Florida’s flu season officially has arrived — and hospitals already are seeing patients with respiratory illnesses.
The state’s flu monitoring report shows Florida’s flu season started on Oct. 2, and emergency department visits with a discharge diagnosis of flu are already on the upswing.
While the season has just kicked off, by all forecasts, the situation is about to get worse.
Florida doctors are expecting the next few months to slam emergency rooms, urgent cares and doctors offices with cases of flu, COVID and aggressive respiratory illnesses.
“Everything is different since COVID,” said Francis Amador, medical director of the pediatric emergency department at Salah Foundation Children’s Hospital at Broward Health. “We are seeing different things we have never seen before, and that’s going on in every emergency room.”
Nationwide, cases of the flu began to tick up earlier than usual, fueling concern that a rough winter lies ahead with the combination of influenza and a potential COVID wave creating a twindemic. In addition, an upper respiratory illness, known as RSV, is beginning to circulate among children and some older adults, worrying doctors that a tripledemic could be ahead.
This year, more travel is expected, holiday celebrations are back on, few, if any, COVID precautions are in place, and after wearing masks for two years, most communities have low circulating antibody levels.
Infectious disease experts look to Australia as an indication of what’s ahead for the U.S. This year Australia experienced its worst flu season in five years and cases peaked earlier and higher. In Florida, the peak of flu season typically is late January and February. And, as the country enters its third pandemic holiday season, some doctors fear a seasonal surge in COVID as families come back together to celebrate.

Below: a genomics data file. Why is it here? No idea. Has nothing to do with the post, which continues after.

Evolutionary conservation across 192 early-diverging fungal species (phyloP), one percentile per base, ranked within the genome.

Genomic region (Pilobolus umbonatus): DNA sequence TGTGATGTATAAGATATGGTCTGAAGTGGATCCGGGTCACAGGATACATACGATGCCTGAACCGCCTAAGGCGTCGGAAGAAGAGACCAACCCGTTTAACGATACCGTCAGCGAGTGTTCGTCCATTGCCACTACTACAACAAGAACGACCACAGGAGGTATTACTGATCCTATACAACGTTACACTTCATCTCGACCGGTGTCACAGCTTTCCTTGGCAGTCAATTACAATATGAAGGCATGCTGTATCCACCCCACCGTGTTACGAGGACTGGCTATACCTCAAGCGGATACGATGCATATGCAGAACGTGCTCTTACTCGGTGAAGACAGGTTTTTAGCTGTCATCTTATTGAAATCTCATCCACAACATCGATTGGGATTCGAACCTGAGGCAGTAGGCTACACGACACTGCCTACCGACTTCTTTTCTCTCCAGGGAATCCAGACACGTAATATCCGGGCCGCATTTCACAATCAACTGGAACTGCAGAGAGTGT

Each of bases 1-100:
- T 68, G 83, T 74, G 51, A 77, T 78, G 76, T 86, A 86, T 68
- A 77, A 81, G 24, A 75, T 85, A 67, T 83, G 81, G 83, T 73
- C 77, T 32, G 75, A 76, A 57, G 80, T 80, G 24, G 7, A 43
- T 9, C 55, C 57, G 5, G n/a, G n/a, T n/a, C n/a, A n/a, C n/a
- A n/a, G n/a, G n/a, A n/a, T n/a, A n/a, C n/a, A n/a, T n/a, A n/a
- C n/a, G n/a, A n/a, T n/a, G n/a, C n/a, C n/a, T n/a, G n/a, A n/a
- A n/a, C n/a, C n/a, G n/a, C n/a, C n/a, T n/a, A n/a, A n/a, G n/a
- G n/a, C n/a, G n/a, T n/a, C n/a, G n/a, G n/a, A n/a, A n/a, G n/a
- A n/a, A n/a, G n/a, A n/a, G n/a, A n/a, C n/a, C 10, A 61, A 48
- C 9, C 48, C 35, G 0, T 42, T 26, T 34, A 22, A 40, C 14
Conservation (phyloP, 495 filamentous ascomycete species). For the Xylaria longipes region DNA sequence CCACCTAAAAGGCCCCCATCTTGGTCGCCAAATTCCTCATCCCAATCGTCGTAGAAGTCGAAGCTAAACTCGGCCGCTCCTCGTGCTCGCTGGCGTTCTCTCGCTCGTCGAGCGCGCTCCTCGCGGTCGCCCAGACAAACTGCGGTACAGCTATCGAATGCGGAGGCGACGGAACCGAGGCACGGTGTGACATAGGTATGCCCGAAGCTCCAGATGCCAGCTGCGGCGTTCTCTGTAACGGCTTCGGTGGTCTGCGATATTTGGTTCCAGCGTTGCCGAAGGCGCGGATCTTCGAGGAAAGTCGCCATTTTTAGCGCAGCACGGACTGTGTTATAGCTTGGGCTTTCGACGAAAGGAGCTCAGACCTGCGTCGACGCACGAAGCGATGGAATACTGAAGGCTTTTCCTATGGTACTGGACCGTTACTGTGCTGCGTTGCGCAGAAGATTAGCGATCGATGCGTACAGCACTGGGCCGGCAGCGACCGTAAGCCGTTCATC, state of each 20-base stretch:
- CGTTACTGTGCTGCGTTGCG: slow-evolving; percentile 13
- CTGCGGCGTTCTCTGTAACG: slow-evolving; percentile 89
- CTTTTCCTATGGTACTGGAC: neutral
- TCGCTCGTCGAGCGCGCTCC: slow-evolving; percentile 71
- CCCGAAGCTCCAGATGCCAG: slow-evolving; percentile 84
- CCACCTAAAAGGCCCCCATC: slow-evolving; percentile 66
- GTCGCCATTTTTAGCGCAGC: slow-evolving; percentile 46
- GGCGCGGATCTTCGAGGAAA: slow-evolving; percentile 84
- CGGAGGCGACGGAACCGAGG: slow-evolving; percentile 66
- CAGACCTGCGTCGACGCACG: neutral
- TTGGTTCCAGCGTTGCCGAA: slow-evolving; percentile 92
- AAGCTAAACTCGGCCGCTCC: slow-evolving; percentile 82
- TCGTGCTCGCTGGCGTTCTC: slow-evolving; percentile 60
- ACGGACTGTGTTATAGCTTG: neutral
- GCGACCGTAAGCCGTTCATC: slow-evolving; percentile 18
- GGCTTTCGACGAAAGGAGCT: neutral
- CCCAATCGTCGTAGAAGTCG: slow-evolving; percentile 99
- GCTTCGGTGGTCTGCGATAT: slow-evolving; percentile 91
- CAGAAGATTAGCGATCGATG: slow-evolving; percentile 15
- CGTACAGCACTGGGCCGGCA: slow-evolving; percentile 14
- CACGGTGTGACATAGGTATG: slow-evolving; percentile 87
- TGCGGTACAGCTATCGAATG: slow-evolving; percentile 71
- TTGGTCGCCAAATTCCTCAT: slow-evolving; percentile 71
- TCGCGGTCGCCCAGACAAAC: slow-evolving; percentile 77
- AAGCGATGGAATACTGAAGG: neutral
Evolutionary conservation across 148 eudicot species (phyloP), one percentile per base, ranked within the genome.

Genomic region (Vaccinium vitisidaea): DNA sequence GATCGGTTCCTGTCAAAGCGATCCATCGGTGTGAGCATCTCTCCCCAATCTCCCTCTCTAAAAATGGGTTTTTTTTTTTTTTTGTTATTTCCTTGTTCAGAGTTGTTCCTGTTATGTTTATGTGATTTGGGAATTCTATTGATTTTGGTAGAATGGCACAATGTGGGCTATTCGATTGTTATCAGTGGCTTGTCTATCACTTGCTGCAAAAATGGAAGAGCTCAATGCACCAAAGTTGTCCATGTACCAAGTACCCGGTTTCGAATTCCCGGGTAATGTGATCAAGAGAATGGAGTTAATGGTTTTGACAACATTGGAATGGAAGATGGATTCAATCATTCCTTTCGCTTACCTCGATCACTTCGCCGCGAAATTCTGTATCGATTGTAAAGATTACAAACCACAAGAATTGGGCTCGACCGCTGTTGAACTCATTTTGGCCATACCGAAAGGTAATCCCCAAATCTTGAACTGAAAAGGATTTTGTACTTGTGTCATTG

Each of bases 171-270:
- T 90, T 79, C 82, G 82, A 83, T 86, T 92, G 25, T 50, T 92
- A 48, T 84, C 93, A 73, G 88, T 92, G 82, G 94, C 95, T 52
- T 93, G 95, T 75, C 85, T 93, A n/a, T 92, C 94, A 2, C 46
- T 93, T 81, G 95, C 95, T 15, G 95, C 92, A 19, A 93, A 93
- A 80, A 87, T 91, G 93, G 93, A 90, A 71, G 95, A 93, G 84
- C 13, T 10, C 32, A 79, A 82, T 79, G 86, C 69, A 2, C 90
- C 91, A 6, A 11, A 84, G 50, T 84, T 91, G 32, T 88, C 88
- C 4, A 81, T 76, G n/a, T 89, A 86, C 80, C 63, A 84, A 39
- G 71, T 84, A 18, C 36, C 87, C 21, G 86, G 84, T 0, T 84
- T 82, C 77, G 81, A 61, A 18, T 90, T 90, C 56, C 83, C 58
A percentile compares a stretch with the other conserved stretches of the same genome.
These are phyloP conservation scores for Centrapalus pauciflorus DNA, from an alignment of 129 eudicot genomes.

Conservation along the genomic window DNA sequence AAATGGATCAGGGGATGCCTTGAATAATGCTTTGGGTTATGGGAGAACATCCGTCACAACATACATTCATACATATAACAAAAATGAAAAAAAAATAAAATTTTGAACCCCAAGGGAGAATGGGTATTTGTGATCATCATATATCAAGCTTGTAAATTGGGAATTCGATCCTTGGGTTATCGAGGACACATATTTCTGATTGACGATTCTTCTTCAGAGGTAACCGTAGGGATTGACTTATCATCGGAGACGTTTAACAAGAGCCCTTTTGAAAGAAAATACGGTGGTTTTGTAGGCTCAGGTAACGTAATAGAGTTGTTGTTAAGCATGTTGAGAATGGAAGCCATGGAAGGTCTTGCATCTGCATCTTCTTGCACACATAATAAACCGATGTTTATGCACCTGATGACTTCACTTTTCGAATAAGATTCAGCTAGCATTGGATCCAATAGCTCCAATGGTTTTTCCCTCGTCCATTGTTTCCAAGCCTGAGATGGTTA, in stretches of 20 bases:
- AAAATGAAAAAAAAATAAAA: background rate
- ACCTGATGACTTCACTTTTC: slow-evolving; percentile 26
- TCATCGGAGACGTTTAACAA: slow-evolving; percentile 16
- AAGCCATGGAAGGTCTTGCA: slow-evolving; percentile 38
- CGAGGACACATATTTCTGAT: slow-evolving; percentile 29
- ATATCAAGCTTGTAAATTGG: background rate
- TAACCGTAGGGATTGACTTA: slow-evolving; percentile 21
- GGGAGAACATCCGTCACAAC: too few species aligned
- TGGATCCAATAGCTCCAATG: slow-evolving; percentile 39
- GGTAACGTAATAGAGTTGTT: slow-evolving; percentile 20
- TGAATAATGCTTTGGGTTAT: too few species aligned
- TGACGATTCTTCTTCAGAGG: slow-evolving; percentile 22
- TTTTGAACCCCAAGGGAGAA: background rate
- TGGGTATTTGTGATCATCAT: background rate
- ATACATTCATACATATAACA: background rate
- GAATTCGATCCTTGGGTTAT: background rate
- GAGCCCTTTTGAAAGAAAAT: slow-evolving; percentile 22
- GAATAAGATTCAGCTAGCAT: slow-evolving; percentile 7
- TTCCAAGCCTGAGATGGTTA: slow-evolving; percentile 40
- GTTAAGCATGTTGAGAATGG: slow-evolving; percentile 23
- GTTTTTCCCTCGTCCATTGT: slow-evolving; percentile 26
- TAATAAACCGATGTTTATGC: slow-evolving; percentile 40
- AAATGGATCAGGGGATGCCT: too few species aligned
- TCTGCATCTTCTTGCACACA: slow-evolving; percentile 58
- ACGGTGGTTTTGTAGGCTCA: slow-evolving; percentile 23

“We are expecting a rough winter,” Amador said. “Much worse than last year.”
At MDNow, which has 65 locations throughout Indian River, Palm Beach, Broward, Miami-Dade, Lee and Manatee counties, doctors already are seeing cases of Influenza A.
“It’s not an overwhelmingly high volume yet but we know it’s coming, said Dr. T’anjuihsien Marx, regional medical director with MDNow.
Flu viruses always have been dangerous for the elderly, diabetics, or immunocompromised, leading to complications and killing tens of thousands of Americans each year. In Florida, hospital admissions and deaths were three times higher in the 65 and older age group last year than in the younger age groups, according to Florida Flu Review, a state generated report.
Doctors are urging vaccination. For the last three years, Florida has had low adult flu vaccination rates, ranking near the bottom. The lower rate may be traced to the mistrust of COVID vaccines, but it’s too soon to know if that will change this year.
Dr. James Roach, Broward Health chief of emergency medicine, said if there is a year to get your flu shot, this is it.